Sunday, May 09, 2010

The (dirty) language of Zionism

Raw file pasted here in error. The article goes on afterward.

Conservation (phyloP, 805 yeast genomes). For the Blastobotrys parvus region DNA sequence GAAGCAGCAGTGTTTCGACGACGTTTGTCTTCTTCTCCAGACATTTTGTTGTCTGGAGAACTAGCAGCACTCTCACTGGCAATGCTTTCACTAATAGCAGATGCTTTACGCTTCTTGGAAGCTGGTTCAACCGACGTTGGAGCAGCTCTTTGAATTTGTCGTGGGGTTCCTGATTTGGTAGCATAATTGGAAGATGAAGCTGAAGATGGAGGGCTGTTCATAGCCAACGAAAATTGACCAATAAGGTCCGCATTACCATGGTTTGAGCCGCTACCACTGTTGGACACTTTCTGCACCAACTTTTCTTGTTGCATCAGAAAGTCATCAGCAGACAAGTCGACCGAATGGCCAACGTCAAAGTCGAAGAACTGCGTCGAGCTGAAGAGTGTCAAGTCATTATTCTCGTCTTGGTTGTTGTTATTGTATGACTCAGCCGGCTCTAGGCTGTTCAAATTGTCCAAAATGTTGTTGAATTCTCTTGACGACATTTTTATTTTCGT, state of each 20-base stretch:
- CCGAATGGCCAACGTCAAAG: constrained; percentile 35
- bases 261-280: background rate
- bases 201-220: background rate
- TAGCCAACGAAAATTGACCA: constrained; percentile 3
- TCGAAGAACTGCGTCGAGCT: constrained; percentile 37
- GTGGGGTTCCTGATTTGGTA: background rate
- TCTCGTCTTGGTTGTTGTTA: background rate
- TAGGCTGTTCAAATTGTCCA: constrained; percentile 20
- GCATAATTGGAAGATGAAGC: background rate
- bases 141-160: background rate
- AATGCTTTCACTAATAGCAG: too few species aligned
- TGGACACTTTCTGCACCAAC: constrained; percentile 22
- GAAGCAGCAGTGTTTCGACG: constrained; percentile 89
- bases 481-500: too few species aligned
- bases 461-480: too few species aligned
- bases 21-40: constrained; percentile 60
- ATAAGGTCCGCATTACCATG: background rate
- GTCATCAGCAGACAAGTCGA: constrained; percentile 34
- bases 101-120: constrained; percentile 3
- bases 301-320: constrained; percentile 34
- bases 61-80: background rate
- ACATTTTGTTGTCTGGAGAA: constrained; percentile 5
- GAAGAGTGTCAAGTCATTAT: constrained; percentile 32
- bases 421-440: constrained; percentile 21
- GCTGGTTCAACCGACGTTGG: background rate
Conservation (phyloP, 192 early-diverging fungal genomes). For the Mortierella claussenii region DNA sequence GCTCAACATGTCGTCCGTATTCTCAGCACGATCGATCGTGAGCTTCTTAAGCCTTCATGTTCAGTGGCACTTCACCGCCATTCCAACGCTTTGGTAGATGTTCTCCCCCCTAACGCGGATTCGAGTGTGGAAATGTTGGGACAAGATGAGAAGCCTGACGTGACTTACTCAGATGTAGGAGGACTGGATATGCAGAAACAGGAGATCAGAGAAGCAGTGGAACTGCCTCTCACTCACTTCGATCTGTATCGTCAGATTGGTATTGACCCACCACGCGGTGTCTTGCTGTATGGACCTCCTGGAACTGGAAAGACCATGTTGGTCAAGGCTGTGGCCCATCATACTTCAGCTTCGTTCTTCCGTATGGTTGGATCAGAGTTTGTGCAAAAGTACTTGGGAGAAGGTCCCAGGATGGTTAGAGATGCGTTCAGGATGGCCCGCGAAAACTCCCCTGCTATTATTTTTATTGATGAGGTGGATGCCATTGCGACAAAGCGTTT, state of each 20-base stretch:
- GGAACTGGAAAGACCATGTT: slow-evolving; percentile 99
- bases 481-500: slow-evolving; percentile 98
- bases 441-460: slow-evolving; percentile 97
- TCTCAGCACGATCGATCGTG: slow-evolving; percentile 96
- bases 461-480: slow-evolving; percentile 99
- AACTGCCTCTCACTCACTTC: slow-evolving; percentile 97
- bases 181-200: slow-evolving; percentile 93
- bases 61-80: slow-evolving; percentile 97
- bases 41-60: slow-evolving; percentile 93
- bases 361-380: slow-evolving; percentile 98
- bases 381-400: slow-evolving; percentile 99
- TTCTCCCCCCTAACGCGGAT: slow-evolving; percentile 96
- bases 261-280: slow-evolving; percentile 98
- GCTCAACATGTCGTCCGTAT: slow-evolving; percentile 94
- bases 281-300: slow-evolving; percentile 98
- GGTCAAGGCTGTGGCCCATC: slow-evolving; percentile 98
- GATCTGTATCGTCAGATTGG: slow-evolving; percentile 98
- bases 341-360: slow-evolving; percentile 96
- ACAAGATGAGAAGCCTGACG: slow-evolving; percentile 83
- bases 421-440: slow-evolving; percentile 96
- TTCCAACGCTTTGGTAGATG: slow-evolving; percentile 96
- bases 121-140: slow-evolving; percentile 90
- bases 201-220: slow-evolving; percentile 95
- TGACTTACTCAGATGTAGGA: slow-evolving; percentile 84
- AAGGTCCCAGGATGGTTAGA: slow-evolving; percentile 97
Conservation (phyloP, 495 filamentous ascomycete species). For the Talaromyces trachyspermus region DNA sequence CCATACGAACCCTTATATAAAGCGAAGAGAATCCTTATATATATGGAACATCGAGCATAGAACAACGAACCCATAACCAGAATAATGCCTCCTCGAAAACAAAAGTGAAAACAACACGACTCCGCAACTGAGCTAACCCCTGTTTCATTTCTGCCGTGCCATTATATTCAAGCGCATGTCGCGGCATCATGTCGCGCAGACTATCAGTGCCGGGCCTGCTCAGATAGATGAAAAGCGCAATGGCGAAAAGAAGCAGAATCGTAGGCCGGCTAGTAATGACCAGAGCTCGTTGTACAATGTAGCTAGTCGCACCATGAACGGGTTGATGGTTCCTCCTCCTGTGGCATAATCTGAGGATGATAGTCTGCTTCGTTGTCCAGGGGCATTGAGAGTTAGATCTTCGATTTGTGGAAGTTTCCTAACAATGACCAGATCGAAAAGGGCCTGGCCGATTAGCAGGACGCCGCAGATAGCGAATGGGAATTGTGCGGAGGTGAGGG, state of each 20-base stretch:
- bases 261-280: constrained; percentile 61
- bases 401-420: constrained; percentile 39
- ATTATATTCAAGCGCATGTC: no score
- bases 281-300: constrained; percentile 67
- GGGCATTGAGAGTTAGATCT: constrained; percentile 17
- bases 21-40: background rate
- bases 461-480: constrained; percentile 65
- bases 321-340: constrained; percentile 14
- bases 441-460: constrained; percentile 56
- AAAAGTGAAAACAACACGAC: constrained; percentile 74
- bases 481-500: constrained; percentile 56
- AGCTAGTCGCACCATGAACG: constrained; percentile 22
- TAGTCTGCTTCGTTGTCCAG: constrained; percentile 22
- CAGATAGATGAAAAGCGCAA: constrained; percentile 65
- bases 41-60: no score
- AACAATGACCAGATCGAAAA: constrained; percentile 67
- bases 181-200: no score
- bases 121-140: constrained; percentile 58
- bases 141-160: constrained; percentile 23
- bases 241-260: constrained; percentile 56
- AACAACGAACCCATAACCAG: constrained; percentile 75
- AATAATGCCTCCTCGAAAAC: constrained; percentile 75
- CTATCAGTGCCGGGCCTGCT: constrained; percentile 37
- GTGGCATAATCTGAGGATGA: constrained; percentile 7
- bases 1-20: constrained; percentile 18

Comrade Joseph: "These noble sentiments were uttered while the Israeli army was proceeding with its ethnic cleansing of the Palestinians and the colonisation of their lands. Indeed by 14 May 1948, Israel's army had already expelled 400,000 Palestinians from their lands and homes. Ben-Gurion was clearly calling on the remaining Palestinians who had not yet been expelled to "preserve the peace" before the army moves to expel them. But the expulsion of the Palestinians was necessary for Jewish colonisation of the country, which could only proceed peacefully once they were expelled. It is true that the Zionist movement was predicated on the colonisation of Palestine primarily by European Jews since the 1890s. But many Zionists came to regret that the organisations they set up in the late 19th and early 20th century for the colonial effort were named in ways that are embarrassing today: "The Palestine Jewish Colonisation Association", "The Jewish Colonial Trust", "The Jewish Colonial Bank", or "The Colonisation Department" of the Jewish Agency, among others. In the 1930s they tried to correct some of this as they worried it could be offensive to Palestinians. Indeed, F.H. Kisch, the director of the Jewish Agency's Political Department and the Chairman of the Jewish Agency's Executive in Palestine, proposed a change in Zionism's colonial language. He wrote in his diary in 1931 that he was "striving to eliminate the word 'colonisation' in... connection [to Jewish colonial settlement in Palestine] from our phraseology. The word is not appropriate from our point of view since one does not set up colonies in a homeland but abroad: e.g. German colonies on the Volga or Jewish colonies in the Argentine, while from the point of view of Arab opinion the verb to 'colonise' is associated with imperialism and aggressiveness." Unfortunately for future Israeli strategists, the word would persist in Zionist language, even while Israeli propagandists were insisting that the Zionist movement was an anti-colonial movement not unlike anti-colonial movements in India and Ghana." (thanks Sameer)